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Wholesale meat specifications document


The Canadian Food Inspection Agency's (CFIA) Wholesale Meat Specifications Document (WMSD) has been developed as a result of a thorough review of the current wholesale meat-cut nomenclature. The CFIA administers the Safe Food for Canadians Act, the Safe Food for Canadians Regulations, the Food and Drugs Act and the Food and Drug Regulations, which require that meat cuts, organs and other carcass parts be identified on labels with proper common names.

The information about the meat cut names and their specifications and item numbers contained in this document is identical to that found in the Institutional Purchase Specifications (IMPS) documents developed and maintained by the United States Department of Agriculture's Agricultural Marketing Services (USDA-AMS) and the Meat Buyer's Guide, which is developed and maintained by the North American Meat Institute (NAMI).

This document provides industry and consumers with a simple and informative system of nomenclature that will ensure the use of standardized terms in the naming of meat cuts, discourage any misuse of these terms and provide consumers with information to compare prices and select cooking methods.

The names contained in this document were finalized jointly by the CFIA, USDA-AMS and North American industry.

Any names that lead to mistaken identity or to deception are in violation of subsection 5(1) of the Food and Drugs Act and subsection 6(1) of the Safe Food for Canadians Act.

The order of presentation of the names is as follows:

  1. 100 series – Beef
  2. 200 series – Lamb
  3. 300 series – Veal
  4. 400 series – Pork
  5. Poultry and turkey


Toward the front of the carcass, or forward of.
Blast frozen
Products are frozen rapidly at extremely low temperatures (≤ −23°C) in conjunction with high-velocity air movement around the product.
Block ready
A cut that is marketed ready for further processing or portioning.
Boned rolled and tied (or netted).
  • To split cuts and roasts in half, leaving the halves hinged on one edge.
  • To split chops, cutlets and roasts in half, leaving the halves hinged on one edge.
The dressed, harvested animal containing two "sides".
Center cut
Term used to indicate the interior portion of a cut after removal of outer edges or ends to create a more desirable, uniform portion.
The side muscle of the tenderloin.
A temperature related term generally used to describe "fresh" product.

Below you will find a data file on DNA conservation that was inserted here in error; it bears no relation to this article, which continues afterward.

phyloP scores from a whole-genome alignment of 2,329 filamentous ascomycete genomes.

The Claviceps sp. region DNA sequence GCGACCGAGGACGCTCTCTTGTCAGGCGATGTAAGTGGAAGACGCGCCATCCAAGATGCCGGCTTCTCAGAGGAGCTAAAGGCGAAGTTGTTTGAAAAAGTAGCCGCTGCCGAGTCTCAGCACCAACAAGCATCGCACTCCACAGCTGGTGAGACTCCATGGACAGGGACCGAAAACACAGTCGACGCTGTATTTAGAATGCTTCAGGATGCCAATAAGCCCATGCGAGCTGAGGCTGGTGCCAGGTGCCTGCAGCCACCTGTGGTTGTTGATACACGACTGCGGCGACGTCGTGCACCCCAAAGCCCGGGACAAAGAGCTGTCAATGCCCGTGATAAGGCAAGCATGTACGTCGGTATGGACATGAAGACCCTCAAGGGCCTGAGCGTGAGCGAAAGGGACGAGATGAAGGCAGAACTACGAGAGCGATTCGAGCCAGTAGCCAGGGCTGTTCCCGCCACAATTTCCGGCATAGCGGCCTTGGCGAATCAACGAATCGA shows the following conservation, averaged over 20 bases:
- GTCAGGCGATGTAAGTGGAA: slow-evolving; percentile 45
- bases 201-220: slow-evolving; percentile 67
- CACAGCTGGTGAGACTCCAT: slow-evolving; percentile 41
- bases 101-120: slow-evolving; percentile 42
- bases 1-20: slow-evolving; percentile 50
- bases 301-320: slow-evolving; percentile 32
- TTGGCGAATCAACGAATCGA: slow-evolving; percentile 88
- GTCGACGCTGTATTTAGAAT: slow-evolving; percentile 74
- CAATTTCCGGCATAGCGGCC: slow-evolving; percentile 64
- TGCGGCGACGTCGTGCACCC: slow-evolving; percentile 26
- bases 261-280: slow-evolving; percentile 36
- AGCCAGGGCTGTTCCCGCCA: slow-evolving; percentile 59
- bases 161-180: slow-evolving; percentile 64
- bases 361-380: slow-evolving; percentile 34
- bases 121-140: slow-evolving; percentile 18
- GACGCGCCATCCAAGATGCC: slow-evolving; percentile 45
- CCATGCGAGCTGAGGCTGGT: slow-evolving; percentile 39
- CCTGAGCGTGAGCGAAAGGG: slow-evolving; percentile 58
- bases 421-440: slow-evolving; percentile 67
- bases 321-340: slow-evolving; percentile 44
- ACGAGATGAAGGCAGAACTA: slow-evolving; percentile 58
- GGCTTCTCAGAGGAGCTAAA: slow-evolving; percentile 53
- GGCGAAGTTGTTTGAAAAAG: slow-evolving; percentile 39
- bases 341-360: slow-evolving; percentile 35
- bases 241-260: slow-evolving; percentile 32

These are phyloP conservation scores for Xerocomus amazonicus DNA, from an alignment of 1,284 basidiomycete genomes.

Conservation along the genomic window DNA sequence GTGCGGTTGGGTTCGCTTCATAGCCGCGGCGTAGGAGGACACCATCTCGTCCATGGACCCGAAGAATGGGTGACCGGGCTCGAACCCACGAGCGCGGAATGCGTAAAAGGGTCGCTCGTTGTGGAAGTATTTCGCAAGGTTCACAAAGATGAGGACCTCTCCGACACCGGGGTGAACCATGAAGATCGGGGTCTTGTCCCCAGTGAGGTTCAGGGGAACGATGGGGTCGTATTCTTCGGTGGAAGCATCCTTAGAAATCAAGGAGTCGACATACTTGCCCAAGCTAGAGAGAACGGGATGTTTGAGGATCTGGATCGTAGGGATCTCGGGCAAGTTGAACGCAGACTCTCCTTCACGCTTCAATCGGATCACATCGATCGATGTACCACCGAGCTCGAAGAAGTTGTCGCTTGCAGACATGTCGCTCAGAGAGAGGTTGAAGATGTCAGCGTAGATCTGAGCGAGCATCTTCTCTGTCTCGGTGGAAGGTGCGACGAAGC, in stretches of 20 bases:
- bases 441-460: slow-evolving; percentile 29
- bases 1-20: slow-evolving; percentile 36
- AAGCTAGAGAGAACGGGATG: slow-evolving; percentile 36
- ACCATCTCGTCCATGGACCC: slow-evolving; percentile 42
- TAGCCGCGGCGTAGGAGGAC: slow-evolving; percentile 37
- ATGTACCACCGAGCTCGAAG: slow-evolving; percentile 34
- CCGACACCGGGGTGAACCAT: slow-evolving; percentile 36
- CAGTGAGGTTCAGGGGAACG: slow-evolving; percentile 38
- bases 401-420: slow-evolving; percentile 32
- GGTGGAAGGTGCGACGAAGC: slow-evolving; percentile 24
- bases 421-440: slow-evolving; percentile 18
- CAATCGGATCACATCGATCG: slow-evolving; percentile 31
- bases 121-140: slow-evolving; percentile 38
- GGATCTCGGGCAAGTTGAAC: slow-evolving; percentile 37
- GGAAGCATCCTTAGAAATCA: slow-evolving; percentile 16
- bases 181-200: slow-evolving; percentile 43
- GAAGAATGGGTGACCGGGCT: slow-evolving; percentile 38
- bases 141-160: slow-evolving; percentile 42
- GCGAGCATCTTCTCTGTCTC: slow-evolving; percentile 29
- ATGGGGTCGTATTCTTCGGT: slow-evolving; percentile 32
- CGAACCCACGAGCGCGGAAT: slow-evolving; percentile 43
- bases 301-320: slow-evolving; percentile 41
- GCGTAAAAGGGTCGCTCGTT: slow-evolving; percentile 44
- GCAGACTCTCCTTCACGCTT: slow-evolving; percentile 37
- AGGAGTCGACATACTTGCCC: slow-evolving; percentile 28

Chine bone
A part of the backbone that remains after the carcass is split.
Reduction of meat particle size, using such methods as grinding, dicing and chopping.
Dorsal to
Toward the upper or top line of the carcass away from the navel.
End cuts
Cuts made from the ends of primal or sub-primal cuts. Ends often lack the uniformity of the adjacent cuts.
The process of removing the internal organs from the carcass during harvest.
The process by which the bone is exposed after removing the M. intercostales interni and/or the lean and fat surrounding it to provide a decorative appearance.
Refers to meats that have not been canned, cured, smoked, or cooked. In addition to the above, the product must never have been frozen.
Refers to meats that have been reduced in temperature to below the freezing temperature of meat (< −2.22°C).
Acronym for "Individual Muscle" designating that a cut is composed of one muscle only.
Acronym for "Individually Quick Frozen". Refers to cuts that have been individually quick frozen at extremely low temperatures immediately after processing.
Away from the median plane that divides the carcass vertically into right and left sides.
Leaf fat
The fat lining from the abdominal wall in pork
Towards the median plane that divides the carcass vertically into right and left sides.
Net weight
Weight of the contents of a container after the weight of the packaging and packing materials has been deducted.
Posterior to
Towards the rear of the carcass, or backward of.
Primal cuts
Basic major cuts into which carcasses and sides are separated.
Purchaser Specified Option
One matched half of a lamb / veal / pork or beef carcass.
Sub-primal cuts
Smaller cuts derived from primal cuts.
Toward the belly of the carcass away from the upper or top line.
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